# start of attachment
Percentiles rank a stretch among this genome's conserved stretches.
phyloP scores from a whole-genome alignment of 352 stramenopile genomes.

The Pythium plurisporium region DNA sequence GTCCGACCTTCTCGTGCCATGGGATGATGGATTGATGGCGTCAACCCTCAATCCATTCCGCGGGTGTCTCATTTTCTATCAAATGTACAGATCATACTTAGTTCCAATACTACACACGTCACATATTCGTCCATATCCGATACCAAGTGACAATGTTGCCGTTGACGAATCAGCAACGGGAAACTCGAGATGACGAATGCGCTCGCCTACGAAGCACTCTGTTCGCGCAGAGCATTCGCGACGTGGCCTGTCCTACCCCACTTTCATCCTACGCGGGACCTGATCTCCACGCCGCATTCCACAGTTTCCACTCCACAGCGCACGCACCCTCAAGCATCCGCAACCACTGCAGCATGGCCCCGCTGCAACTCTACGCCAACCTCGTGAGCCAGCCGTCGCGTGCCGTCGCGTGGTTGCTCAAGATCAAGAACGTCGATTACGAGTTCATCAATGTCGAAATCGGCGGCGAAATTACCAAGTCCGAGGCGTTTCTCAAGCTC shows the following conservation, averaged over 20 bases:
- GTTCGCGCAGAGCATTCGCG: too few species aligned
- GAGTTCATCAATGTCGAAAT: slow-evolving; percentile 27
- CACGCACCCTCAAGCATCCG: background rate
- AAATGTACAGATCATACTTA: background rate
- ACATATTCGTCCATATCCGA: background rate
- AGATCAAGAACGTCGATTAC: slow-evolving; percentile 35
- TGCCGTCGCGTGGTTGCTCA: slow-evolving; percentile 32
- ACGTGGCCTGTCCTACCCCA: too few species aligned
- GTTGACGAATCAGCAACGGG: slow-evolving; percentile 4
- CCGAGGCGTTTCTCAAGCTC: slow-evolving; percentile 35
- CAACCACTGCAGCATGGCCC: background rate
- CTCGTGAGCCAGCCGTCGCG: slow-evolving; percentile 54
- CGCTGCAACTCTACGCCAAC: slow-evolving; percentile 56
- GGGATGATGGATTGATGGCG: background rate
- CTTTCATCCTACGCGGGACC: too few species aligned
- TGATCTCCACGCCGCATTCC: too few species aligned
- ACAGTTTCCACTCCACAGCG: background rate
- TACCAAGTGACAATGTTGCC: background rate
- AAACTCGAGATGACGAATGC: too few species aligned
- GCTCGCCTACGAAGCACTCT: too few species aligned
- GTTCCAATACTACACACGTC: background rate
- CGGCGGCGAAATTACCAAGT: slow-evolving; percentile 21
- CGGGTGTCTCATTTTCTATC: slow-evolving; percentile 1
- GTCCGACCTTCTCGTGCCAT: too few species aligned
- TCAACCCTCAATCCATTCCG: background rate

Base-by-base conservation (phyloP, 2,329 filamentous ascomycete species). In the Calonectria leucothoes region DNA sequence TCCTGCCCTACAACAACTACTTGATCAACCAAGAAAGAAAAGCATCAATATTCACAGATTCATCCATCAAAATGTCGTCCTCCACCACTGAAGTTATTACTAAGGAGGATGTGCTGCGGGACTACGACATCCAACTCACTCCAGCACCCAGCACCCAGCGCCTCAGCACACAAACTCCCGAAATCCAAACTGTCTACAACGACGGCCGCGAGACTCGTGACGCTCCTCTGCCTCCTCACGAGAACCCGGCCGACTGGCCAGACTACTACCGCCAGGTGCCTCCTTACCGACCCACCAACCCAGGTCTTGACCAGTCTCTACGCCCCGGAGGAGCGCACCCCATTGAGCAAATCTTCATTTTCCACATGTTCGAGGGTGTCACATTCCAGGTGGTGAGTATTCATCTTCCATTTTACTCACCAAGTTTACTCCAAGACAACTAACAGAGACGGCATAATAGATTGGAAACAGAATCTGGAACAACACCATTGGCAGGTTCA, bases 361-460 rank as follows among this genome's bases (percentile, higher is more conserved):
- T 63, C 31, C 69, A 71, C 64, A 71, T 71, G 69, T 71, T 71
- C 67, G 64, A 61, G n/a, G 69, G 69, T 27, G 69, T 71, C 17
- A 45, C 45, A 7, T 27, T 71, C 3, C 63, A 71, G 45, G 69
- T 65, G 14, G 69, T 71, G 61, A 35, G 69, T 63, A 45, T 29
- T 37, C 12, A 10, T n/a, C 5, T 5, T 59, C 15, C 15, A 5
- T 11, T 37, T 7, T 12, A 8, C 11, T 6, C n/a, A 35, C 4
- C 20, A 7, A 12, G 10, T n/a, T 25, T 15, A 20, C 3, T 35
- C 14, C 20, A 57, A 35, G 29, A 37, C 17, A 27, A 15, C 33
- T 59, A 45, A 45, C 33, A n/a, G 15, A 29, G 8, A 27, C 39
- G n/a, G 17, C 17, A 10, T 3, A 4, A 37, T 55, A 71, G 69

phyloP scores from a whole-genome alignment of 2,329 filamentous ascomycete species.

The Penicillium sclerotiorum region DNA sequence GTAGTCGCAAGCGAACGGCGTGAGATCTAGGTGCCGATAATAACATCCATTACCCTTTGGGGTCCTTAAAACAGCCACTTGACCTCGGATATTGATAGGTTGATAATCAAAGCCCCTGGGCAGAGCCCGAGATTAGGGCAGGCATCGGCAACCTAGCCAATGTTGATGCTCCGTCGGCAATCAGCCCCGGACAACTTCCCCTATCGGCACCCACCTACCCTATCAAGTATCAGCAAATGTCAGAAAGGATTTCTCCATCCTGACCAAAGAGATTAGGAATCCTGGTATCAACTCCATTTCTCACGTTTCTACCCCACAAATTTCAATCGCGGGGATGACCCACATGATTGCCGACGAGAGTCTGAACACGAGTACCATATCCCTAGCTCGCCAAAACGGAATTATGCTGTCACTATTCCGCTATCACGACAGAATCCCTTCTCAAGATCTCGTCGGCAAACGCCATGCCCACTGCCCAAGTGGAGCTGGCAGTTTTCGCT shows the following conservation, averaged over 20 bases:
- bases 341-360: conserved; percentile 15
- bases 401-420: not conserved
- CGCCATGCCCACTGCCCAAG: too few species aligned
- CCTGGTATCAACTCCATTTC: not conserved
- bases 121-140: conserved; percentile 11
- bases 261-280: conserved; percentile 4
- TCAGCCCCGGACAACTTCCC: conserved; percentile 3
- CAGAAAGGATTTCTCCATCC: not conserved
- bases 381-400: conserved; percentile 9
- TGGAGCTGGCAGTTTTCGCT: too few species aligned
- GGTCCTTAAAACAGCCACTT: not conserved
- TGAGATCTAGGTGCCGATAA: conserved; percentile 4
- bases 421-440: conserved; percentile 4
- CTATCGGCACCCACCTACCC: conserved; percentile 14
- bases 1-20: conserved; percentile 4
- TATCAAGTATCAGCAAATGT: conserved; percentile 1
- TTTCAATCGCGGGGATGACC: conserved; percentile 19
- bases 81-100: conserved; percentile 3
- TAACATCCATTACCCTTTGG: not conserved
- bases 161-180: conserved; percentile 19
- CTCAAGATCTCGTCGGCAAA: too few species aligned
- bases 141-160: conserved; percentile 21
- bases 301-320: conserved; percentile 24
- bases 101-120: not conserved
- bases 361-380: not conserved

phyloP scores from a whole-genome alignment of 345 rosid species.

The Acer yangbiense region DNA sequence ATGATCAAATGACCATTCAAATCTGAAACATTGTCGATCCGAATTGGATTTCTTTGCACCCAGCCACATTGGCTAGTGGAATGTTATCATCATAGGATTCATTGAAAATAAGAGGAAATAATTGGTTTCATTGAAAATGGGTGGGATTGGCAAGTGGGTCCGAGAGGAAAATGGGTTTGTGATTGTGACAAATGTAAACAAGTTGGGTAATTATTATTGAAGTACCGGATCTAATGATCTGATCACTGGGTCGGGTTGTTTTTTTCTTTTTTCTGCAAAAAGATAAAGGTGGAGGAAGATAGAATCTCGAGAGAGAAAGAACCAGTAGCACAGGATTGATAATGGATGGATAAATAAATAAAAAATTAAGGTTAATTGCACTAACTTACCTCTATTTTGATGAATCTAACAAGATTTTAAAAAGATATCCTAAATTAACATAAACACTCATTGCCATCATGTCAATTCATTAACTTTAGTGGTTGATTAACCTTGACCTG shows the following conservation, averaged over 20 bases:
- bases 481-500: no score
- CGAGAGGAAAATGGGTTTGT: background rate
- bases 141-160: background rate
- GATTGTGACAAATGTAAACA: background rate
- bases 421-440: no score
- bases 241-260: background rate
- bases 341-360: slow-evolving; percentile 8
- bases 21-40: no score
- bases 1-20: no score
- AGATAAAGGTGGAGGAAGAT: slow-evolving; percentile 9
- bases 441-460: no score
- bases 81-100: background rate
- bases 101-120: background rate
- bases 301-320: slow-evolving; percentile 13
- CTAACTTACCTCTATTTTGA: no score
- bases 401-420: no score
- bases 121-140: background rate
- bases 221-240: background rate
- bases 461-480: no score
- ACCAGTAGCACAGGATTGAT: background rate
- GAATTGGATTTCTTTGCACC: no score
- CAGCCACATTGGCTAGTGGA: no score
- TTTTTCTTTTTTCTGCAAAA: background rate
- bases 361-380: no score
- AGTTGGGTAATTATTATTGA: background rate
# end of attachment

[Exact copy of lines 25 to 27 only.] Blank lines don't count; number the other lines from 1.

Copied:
- CGGCGGCGAAATTACCAAGT: slow-evolving; percentile 21
- CGGGTGTCTCATTTTCTATC: slow-evolving; percentile 1
- GTCCGACCTTCTCGTGCCAT: too few species aligned